Again, here is the PRIMARY ARTICLE that the articles reference:
I'd like to point out the Herald Article is a press release written by the "Sustainable Food Trust"- which is an organic foods movement group:
So, let's assume the Press Release is fairly biased and that those that wrote it have modest scientific literacy.
On to the paper!
Compressing the whole thing into a few digestible sentences isn't doing anyone favors, but that's what I'll try to do. I'd encourage people to read the actual article.
I think the idea of growing corn, spraying it, and feeding animals diets consisting of 11, 22, and 33% of that corn is gimmicky. If the hypothesis is: "Round-up is cytotoxic and carcinogenic at currently consumed levels" then you feed them controlled doses of Round-up and an identical balanced diet - which they did in addition to the silly corn experiments, which don't account for the difference in nutrient intake over 2 years.
So anyhow, I think that part of the study is uncontrolled. They also looked at "200 rats", but broken into 10 rats / group, where group is feed-type and sex split. So for any given treatment they only have 10 rats to gain statistics on, which anyone with a relative statistical background can tell you is insufficient for any analysis if your control group is also presenting with effects (untreated rats died and acquired tumors during the study). Also if you look REAL CLOSE you'll realize that they only actually tested 10 rats of each sex for the "no treatment" subgroup. It's the same "0" treatment data on each graph. So in total they looked at 20 rats for the null treatment to compare to 180 rats of various other treatment types. Bummer.
So if we discount that any given dose-set is the sum of 10 animals of the same sex, and want to get anything out of this study, we want to look at the animals fed water laced with Round-Up. That's where the data is useful. So let's look at that.
Group A: Water +
.00000001% Round-Up [amount found in some tap waters]
Group B: Water +
.09% Round-Up [amount found in some US feed]
Group C: Water +
.5% Round-Up [working dilution used to spray crops directly]
I'm not crazy about the idea of feeding animals straight from the crop-duster dilutions for two years to prove a point (group C), but I see where they're going with A and B. I'm not sure that Group C has any real-world relevance, unless some farmer is getting really thirsty out in the field. Also, this brings me to an aside regarding controls. Untreated is great, but positive and negative controls are also informative. I imagine feeding rats Water + 0.5% mineral oil for 2 years would cause oncogenic phenotypes. The best experiment would have been to feed mice known environmental carcinogens or inert substances at the same doses and compared the relative carcinogenic index of Round-Up.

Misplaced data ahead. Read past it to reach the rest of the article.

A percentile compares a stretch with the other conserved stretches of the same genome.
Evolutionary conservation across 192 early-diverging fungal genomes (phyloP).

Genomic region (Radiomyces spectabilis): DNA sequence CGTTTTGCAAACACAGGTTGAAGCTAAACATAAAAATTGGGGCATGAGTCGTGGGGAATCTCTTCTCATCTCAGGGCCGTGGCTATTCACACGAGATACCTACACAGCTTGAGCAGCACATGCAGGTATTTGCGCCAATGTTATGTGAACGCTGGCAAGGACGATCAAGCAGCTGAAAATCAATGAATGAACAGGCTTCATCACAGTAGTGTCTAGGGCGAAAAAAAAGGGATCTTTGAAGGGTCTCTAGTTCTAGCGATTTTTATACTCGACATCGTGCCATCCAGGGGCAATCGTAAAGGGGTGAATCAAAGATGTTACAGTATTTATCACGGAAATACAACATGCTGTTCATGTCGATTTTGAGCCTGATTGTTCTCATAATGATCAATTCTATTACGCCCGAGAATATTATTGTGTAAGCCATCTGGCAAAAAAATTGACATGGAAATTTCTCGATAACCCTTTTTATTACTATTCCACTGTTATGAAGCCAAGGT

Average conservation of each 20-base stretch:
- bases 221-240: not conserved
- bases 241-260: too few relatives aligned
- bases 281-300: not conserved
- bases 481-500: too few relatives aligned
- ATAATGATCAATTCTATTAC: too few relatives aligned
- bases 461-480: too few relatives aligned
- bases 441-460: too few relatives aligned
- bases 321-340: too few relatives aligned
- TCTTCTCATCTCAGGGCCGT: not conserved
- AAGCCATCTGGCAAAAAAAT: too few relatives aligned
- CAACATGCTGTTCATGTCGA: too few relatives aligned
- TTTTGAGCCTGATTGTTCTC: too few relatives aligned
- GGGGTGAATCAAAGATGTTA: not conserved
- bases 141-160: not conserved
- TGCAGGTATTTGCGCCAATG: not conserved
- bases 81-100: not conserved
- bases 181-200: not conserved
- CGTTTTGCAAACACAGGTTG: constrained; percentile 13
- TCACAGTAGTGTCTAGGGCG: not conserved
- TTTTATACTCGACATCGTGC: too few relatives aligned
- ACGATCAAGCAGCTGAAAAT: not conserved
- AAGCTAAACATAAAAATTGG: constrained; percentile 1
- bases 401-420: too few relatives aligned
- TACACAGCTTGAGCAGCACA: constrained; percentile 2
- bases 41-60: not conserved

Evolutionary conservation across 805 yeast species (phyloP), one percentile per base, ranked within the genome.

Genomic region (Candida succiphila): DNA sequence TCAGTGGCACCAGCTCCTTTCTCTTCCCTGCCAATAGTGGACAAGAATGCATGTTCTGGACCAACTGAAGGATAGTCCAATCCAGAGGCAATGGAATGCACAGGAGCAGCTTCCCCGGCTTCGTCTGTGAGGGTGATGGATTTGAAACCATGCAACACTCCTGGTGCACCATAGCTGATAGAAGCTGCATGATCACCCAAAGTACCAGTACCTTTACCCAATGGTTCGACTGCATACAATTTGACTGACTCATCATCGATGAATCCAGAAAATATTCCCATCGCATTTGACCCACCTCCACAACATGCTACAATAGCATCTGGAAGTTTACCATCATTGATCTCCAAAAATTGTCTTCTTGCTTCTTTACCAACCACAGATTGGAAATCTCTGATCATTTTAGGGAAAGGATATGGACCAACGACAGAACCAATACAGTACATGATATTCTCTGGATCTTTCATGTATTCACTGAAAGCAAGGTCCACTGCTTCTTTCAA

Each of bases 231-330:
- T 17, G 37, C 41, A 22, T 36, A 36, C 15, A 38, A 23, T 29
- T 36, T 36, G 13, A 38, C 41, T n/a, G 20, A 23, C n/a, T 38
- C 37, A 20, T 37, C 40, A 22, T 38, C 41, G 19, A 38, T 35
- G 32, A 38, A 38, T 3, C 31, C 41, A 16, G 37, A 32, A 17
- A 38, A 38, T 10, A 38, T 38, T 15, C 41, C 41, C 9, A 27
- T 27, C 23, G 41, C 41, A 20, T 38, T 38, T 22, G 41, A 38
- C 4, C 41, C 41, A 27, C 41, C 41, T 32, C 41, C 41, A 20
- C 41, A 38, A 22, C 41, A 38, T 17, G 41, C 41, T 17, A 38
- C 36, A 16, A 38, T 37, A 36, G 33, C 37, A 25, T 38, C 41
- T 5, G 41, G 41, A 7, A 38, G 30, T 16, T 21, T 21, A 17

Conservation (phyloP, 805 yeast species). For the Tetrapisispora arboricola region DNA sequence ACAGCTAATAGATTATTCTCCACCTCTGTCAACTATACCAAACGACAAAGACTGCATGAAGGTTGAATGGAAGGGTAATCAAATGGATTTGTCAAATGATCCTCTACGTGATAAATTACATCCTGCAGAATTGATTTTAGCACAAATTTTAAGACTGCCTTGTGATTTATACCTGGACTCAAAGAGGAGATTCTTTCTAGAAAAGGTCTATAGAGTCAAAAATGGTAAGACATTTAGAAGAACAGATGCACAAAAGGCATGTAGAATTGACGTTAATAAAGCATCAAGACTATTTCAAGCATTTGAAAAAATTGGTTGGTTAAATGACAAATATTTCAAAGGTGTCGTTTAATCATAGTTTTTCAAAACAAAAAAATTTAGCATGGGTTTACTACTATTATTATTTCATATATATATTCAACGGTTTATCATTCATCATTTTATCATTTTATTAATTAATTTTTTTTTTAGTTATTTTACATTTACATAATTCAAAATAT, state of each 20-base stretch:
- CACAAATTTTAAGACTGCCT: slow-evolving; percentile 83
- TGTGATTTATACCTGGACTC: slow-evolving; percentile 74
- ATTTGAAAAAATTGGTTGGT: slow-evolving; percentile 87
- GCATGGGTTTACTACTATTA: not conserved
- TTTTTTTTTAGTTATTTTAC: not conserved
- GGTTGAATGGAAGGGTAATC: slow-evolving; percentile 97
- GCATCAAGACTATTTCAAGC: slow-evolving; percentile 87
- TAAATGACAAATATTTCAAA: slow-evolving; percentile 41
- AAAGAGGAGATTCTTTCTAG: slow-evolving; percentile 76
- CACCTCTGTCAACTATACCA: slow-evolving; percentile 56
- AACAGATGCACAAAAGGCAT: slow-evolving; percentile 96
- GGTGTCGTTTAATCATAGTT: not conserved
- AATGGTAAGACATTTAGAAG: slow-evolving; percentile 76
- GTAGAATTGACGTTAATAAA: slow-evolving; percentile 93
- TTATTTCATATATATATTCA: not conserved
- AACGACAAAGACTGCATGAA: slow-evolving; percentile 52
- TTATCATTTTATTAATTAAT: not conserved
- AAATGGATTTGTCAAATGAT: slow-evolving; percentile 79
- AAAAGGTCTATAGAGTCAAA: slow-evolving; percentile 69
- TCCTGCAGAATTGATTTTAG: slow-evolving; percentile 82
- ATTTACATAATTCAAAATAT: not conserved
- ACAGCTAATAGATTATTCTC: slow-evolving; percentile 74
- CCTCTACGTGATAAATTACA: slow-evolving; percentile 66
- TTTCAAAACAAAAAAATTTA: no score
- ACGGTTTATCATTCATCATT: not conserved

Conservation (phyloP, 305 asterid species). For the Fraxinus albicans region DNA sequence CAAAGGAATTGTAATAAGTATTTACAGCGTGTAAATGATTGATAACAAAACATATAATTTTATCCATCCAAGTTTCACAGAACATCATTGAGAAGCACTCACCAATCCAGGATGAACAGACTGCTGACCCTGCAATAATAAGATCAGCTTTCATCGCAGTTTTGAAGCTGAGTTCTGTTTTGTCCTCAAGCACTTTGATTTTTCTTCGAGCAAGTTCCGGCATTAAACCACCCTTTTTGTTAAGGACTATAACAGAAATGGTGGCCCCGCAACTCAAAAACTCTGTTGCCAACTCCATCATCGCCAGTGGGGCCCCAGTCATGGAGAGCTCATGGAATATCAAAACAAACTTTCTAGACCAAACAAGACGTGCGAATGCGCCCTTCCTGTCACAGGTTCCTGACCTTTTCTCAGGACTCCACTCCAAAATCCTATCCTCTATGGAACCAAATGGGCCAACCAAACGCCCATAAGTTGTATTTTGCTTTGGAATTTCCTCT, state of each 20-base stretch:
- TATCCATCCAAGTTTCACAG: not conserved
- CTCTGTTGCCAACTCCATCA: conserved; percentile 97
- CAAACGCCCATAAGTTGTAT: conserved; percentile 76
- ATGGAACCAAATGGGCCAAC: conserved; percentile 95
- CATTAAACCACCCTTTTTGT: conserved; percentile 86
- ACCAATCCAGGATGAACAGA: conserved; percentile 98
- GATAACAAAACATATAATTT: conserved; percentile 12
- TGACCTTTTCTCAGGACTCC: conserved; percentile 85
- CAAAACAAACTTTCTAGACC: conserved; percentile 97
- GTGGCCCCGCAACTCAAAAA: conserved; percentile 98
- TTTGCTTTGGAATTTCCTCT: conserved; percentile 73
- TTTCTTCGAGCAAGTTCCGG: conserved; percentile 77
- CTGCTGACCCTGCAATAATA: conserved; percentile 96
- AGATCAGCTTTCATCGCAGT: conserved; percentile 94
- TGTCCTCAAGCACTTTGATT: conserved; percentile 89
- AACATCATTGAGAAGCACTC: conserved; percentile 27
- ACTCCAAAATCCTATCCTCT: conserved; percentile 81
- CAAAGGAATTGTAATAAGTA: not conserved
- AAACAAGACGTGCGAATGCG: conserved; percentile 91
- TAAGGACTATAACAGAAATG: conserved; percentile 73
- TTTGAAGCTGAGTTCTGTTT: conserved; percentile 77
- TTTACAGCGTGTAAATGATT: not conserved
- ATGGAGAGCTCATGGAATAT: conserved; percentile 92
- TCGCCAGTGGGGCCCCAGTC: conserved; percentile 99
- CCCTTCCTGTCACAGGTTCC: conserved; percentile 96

For males there's no real effect. Straight off the plane pesticide for two years caused metastasis in 1-2 rats. Not sure what the spontaneous metastasis rate in these rats is, would need more untreated control mice to know if that's even relevant. Something odd to note. Figure 1 shows 1 rat in Group A needing to be put down due to huge tumor growth, but in Figure 2 none of the Group A mice were documented as acquiring anything apart from small internal tumors. So there's a data disconnect there.
The female rats are weird. Even untreated rats acquired tumors so large they had to be put down before the 2 year period was up. This isn't exactly the "control" group I'd want to use to prove carcinogenicity of a substance. Even so, there's no real difference between trace amounts of Round-Up and 100,000x that amount, some metastasis in the Group C - but again I'm unaware of whether that's a spontaneous occurrence in the normal mice.
The same statistical and analysis problems arise in the organ and tissue studies. Not enough numbers, too few metrics, not enough divergence between extreme dose ranges to presume it's the Round-Up.
- The experiment should be repeated.
- A cohort of at least 25 animals per condition should be tested (200 animals total), though I'd rather cut out condition C and test 50 animals per condition.
- I'd pick a less tumor susceptible background strain.
- The water intake should be controlled such that each mouse takes in the same total amount of treatment per day.
- Positive and negative controls should be used to demonstrate degree of significance of Round-Up and sensitivity of the animals to tumor acquisition.